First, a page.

Vampire detective

Yesterday’s Scenes From a Multiverse:

— with a crucial ambiguity in the N N compound vampire detective: an object reading for vampire (‘someone who detects vampires’) vs. a predicative reading (‘detective who is a vampire’).

4 Responses to “Vampire detective”

  1. John Baker Says:

    I am reminded of the discussion on an old episode of The Big Bang Theory: Does a reference on a menu to “mobster sauce” mean sauce made from mobsters, or does it mean sauce of the kind that mobsters like? A third character more prosaically argued that it was an error for “lobster sauce,” which I guess means that he favored the first interpretation but with a correcting amendment.

    In the Scene from a Multiverse, Dracula Jones is wrong. There are three ways at issue in which the sign can be read: a detective who detects vampires exclusively, a detective who focuses on vampires but can also detect other things, and a detective who is a vampire.

    • arnold zwicky Says:

      “X sauce” has come up several times in postings on food on this blog: ‘sauce for X’ vs. ‘sauce made from X’.

      As for the number of ways vampire detective can be understood, it’s huge — potentially endless when you take into account the many ways in which vampire and detective can be related to one another in specific contexts (cf. Geoff Pullum’s canoe wife example and others that have come up on LLog and this blog); all of these can be glossed as ‘detective associated in some way with vampires, the precise way to be determined by context’. Even for “canonical” interpretations, there’s at least one more: ‘detective who resembles a vampire’.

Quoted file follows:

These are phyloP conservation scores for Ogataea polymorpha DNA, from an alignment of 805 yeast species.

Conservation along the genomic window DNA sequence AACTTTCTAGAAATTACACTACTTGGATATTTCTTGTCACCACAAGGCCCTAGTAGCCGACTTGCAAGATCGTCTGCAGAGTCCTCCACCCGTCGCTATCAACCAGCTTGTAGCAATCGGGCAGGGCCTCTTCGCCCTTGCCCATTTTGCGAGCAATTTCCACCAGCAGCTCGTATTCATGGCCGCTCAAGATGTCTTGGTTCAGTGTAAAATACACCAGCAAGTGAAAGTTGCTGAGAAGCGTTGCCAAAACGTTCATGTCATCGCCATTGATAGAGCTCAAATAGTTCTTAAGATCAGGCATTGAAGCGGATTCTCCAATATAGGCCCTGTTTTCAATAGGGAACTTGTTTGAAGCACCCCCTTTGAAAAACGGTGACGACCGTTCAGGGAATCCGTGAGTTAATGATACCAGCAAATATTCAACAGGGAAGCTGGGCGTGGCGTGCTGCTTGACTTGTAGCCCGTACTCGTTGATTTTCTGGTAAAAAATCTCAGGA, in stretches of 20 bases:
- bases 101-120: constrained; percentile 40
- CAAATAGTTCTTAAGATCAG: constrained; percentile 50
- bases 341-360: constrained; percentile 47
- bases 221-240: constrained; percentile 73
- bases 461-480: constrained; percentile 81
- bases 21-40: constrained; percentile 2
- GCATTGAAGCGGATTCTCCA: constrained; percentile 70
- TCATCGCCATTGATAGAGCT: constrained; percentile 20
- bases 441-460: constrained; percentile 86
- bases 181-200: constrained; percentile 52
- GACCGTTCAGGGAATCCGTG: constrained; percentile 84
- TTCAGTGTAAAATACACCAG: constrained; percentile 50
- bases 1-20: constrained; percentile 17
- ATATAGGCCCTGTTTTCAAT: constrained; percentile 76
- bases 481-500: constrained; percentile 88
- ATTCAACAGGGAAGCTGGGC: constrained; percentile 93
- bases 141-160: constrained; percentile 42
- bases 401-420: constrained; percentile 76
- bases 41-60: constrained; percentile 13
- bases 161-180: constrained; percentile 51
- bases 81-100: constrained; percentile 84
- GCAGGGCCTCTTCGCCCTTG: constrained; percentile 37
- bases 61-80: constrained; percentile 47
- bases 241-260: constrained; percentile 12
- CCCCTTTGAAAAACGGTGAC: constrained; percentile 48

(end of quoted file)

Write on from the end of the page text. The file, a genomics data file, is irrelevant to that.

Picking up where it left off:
But I don’t think that the distinction between exclusive focus on vampires and a potentially wider focus is a real difference in meaning. The object interpretation of N N compounds is an ‘as a rule’ understanding, consistent with some play in context.

  2. Daniel Tobias Says:

    I think soy sauce has soy in it, but duck sauce doesn’t have any duck; it’s just intended to be used with duck. Does lobster sauce have lobster in it? What does sauce for the goose or the gander consist of?

  3. Greg Lee Says:

    Correct is apparently also ambiguous. Thinking that it meant “interpreted in accordance with established norms”, I had some difficulty at first understanding the last panel. At last, I figured out that here, correct means “referentially appropriate in the circunstances”.

Leave a Reply to Daniel Tobias Cancel reply


%d bloggers like this: